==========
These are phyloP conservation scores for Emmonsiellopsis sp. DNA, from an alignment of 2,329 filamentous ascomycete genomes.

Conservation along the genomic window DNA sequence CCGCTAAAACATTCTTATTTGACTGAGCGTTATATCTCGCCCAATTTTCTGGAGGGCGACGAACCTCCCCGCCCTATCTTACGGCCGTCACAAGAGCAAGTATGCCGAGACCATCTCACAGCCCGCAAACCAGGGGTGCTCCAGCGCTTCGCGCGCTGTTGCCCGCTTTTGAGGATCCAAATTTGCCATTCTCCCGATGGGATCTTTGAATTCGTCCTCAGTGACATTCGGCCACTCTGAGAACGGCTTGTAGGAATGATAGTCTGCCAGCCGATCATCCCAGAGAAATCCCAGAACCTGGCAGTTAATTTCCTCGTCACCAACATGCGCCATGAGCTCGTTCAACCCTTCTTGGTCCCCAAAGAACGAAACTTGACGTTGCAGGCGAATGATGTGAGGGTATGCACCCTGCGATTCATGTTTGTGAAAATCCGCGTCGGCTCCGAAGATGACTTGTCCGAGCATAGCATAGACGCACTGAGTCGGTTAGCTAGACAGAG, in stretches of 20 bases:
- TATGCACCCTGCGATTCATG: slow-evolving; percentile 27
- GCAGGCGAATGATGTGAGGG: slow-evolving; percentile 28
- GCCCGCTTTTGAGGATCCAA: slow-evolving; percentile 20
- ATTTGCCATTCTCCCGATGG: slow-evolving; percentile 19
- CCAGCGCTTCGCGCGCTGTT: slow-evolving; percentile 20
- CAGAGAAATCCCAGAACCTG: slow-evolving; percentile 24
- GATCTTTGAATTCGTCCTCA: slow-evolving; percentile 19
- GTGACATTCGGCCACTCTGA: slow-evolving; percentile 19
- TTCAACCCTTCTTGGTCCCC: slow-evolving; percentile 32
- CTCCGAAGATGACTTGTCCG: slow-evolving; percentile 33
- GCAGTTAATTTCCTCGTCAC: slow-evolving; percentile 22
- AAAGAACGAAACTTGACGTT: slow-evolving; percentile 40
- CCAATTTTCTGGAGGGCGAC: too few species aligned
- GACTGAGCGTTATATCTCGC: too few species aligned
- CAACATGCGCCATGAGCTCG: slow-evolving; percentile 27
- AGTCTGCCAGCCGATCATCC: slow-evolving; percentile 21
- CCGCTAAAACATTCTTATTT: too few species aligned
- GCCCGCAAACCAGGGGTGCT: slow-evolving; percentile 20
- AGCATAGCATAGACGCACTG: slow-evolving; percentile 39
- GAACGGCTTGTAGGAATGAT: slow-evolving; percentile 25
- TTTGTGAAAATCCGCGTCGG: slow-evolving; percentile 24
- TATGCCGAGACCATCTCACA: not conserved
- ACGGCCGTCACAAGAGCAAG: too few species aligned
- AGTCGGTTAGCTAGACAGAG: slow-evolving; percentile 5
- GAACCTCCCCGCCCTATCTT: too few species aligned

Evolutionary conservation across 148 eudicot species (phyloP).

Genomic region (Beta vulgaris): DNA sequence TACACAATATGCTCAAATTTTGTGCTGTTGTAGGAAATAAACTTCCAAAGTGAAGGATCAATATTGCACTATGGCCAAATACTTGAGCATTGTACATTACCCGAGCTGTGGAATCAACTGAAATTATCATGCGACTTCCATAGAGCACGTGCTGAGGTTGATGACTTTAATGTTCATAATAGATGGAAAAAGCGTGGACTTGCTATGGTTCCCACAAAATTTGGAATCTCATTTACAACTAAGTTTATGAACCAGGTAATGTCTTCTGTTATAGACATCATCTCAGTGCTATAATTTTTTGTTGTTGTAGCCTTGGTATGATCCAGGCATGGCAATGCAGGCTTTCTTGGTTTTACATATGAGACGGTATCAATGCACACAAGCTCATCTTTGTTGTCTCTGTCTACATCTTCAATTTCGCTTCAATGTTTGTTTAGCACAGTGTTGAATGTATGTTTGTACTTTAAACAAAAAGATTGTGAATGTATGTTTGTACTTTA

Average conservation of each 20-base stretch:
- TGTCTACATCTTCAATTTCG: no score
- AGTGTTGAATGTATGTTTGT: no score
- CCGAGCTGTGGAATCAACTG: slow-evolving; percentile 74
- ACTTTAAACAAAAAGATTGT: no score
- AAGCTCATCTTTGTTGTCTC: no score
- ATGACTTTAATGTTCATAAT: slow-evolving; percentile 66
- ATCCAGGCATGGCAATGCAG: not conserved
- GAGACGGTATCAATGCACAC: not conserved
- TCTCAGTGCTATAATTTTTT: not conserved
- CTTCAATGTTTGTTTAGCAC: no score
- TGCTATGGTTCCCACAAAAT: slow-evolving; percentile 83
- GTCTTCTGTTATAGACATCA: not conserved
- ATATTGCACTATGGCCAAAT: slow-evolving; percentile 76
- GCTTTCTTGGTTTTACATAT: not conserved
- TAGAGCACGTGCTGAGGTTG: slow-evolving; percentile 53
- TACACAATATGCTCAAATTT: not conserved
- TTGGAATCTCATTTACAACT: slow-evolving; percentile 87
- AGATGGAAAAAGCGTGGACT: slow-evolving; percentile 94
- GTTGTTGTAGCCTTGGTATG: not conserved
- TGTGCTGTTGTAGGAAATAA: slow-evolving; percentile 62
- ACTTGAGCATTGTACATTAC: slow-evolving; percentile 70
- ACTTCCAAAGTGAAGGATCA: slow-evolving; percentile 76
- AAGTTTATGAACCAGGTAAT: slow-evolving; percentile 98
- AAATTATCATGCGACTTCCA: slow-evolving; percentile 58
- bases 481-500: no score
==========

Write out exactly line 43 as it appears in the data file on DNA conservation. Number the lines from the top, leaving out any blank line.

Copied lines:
- ATATTGCACTATGGCCAAAT: slow-evolving; percentile 76